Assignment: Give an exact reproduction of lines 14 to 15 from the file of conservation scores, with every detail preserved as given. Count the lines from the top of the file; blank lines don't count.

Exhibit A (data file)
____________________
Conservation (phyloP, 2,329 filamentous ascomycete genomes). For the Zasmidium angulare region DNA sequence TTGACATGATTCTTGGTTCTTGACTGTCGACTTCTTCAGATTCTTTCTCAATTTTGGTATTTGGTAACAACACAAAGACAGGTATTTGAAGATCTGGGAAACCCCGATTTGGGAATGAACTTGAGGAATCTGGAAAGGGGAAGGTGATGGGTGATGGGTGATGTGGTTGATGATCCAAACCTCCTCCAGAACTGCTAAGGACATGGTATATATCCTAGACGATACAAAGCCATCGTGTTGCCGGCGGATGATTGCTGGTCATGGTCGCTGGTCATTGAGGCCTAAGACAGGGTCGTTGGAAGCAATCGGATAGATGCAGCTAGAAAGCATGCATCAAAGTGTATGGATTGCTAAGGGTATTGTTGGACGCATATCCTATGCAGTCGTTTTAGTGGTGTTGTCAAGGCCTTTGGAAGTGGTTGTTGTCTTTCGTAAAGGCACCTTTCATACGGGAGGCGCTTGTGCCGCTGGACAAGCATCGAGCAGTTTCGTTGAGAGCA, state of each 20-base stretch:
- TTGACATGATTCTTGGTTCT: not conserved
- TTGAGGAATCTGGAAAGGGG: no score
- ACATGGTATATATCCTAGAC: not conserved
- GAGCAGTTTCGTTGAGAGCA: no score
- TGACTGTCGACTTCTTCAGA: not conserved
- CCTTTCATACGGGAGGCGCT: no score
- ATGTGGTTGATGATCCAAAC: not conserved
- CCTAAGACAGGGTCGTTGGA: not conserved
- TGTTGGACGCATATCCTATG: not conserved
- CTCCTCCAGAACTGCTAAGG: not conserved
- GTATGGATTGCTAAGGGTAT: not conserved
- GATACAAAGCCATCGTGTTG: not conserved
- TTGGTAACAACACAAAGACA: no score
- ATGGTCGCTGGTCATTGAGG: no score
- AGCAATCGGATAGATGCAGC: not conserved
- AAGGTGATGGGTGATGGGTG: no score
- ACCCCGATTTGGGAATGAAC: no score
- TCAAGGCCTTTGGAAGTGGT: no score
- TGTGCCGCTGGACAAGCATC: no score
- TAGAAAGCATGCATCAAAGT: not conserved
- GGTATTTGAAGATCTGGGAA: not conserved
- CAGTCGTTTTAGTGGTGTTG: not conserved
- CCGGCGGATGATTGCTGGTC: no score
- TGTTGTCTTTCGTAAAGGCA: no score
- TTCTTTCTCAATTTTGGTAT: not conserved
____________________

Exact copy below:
- TTGGTAACAACACAAAGACA: no score
- ATGGTCGCTGGTCATTGAGG: no score